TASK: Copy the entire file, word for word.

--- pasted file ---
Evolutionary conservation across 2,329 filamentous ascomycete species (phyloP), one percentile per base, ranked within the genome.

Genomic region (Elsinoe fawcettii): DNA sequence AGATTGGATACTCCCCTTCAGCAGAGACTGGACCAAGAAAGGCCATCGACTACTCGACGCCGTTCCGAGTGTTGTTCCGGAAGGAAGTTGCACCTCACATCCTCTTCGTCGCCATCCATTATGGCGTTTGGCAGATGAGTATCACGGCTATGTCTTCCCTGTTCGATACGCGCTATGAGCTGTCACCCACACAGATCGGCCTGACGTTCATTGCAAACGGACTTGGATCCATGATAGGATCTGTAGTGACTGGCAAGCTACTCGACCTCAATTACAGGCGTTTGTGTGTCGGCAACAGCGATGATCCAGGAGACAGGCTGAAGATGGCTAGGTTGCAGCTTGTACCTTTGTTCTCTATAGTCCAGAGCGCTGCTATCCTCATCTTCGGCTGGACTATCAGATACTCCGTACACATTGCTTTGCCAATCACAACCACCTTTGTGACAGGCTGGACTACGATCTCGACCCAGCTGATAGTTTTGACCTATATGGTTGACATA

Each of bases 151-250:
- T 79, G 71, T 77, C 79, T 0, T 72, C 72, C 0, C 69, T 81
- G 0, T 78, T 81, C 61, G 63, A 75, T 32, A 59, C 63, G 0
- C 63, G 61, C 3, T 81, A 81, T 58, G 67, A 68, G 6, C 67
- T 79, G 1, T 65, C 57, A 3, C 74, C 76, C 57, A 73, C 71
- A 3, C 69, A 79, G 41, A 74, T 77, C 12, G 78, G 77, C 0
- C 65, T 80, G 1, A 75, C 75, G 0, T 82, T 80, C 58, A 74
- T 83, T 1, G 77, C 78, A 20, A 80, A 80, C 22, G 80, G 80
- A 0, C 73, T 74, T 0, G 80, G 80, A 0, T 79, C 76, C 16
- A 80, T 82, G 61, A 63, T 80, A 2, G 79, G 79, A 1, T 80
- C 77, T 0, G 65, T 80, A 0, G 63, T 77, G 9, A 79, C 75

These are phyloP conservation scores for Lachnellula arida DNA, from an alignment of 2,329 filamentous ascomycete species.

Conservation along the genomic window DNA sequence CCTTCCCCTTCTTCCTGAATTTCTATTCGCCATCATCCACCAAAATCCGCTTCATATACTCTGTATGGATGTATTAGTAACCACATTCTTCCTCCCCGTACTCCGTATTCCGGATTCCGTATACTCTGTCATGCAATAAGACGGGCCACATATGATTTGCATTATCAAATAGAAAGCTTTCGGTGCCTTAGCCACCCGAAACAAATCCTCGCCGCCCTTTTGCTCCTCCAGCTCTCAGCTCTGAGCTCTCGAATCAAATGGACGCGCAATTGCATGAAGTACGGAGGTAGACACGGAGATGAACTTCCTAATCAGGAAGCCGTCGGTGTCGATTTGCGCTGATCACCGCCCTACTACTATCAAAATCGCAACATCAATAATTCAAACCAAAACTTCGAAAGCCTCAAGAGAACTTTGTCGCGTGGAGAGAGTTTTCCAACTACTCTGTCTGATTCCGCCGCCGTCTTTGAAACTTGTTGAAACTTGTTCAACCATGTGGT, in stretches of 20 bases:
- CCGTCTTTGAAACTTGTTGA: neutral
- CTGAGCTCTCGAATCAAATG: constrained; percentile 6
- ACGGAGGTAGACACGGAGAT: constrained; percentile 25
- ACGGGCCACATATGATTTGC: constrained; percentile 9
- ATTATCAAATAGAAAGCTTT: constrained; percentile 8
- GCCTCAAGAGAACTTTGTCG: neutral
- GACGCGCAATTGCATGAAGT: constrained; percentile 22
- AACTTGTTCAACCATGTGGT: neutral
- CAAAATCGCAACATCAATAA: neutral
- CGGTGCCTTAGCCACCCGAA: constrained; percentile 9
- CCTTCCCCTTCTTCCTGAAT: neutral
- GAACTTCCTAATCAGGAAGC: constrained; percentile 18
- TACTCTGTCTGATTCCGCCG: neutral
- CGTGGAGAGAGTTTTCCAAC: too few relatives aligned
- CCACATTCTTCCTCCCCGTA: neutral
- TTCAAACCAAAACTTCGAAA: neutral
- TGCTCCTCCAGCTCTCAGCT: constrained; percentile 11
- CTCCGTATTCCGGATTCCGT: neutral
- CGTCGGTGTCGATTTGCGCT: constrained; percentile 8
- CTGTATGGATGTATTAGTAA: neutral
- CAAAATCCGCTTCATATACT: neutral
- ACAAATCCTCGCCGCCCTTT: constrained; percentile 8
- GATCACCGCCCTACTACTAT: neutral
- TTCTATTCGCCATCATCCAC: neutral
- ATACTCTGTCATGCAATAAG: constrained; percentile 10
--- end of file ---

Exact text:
Evolutionary conservation across 2,329 filamentous ascomycete species (phyloP), one percentile per base, ranked within the genome.

Genomic region (Elsinoe fawcettii): DNA sequence AGATTGGATACTCCCCTTCAGCAGAGACTGGACCAAGAAAGGCCATCGACTACTCGACGCCGTTCCGAGTGTTGTTCCGGAAGGAAGTTGCACCTCACATCCTCTTCGTCGCCATCCATTATGGCGTTTGGCAGATGAGTATCACGGCTATGTCTTCCCTGTTCGATACGCGCTATGAGCTGTCACCCACACAGATCGGCCTGACGTTCATTGCAAACGGACTTGGATCCATGATAGGATCTGTAGTGACTGGCAAGCTACTCGACCTCAATTACAGGCGTTTGTGTGTCGGCAACAGCGATGATCCAGGAGACAGGCTGAAGATGGCTAGGTTGCAGCTTGTACCTTTGTTCTCTATAGTCCAGAGCGCTGCTATCCTCATCTTCGGCTGGACTATCAGATACTCCGTACACATTGCTTTGCCAATCACAACCACCTTTGTGACAGGCTGGACTACGATCTCGACCCAGCTGATAGTTTTGACCTATATGGTTGACATA

Each of bases 151-250:
- T 79, G 71, T 77, C 79, T 0, T 72, C 72, C 0, C 69, T 81
- G 0, T 78, T 81, C 61, G 63, A 75, T 32, A 59, C 63, G 0
- C 63, G 61, C 3, T 81, A 81, T 58, G 67, A 68, G 6, C 67
- T 79, G 1, T 65, C 57, A 3, C 74, C 76, C 57, A 73, C 71
- A 3, C 69, A 79, G 41, A 74, T 77, C 12, G 78, G 77, C 0
- C 65, T 80, G 1, A 75, C 75, G 0, T 82, T 80, C 58, A 74
- T 83, T 1, G 77, C 78, A 20, A 80, A 80, C 22, G 80, G 80
- A 0, C 73, T 74, T 0, G 80, G 80, A 0, T 79, C 76, C 16
- A 80, T 82, G 61, A 63, T 80, A 2, G 79, G 79, A 1, T 80
- C 77, T 0, G 65, T 80, A 0, G 63, T 77, G 9, A 79, C 75

These are phyloP conservation scores for Lachnellula arida DNA, from an alignment of 2,329 filamentous ascomycete species.

Conservation along the genomic window DNA sequence CCTTCCCCTTCTTCCTGAATTTCTATTCGCCATCATCCACCAAAATCCGCTTCATATACTCTGTATGGATGTATTAGTAACCACATTCTTCCTCCCCGTACTCCGTATTCCGGATTCCGTATACTCTGTCATGCAATAAGACGGGCCACATATGATTTGCATTATCAAATAGAAAGCTTTCGGTGCCTTAGCCACCCGAAACAAATCCTCGCCGCCCTTTTGCTCCTCCAGCTCTCAGCTCTGAGCTCTCGAATCAAATGGACGCGCAATTGCATGAAGTACGGAGGTAGACACGGAGATGAACTTCCTAATCAGGAAGCCGTCGGTGTCGATTTGCGCTGATCACCGCCCTACTACTATCAAAATCGCAACATCAATAATTCAAACCAAAACTTCGAAAGCCTCAAGAGAACTTTGTCGCGTGGAGAGAGTTTTCCAACTACTCTGTCTGATTCCGCCGCCGTCTTTGAAACTTGTTGAAACTTGTTCAACCATGTGGT, in stretches of 20 bases:
- CCGTCTTTGAAACTTGTTGA: neutral
- CTGAGCTCTCGAATCAAATG: constrained; percentile 6
- ACGGAGGTAGACACGGAGAT: constrained; percentile 25
- ACGGGCCACATATGATTTGC: constrained; percentile 9
- ATTATCAAATAGAAAGCTTT: constrained; percentile 8
- GCCTCAAGAGAACTTTGTCG: neutral
- GACGCGCAATTGCATGAAGT: constrained; percentile 22
- AACTTGTTCAACCATGTGGT: neutral
- CAAAATCGCAACATCAATAA: neutral
- CGGTGCCTTAGCCACCCGAA: constrained; percentile 9
- CCTTCCCCTTCTTCCTGAAT: neutral
- GAACTTCCTAATCAGGAAGC: constrained; percentile 18
- TACTCTGTCTGATTCCGCCG: neutral
- CGTGGAGAGAGTTTTCCAAC: too few relatives aligned
- CCACATTCTTCCTCCCCGTA: neutral
- TTCAAACCAAAACTTCGAAA: neutral
- TGCTCCTCCAGCTCTCAGCT: constrained; percentile 11
- CTCCGTATTCCGGATTCCGT: neutral
- CGTCGGTGTCGATTTGCGCT: constrained; percentile 8
- CTGTATGGATGTATTAGTAA: neutral
- CAAAATCCGCTTCATATACT: neutral
- ACAAATCCTCGCCGCCCTTT: constrained; percentile 8
- GATCACCGCCCTACTACTAT: neutral
- TTCTATTCGCCATCATCCAC: neutral
- ATACTCTGTCATGCAATAAG: constrained; percentile 10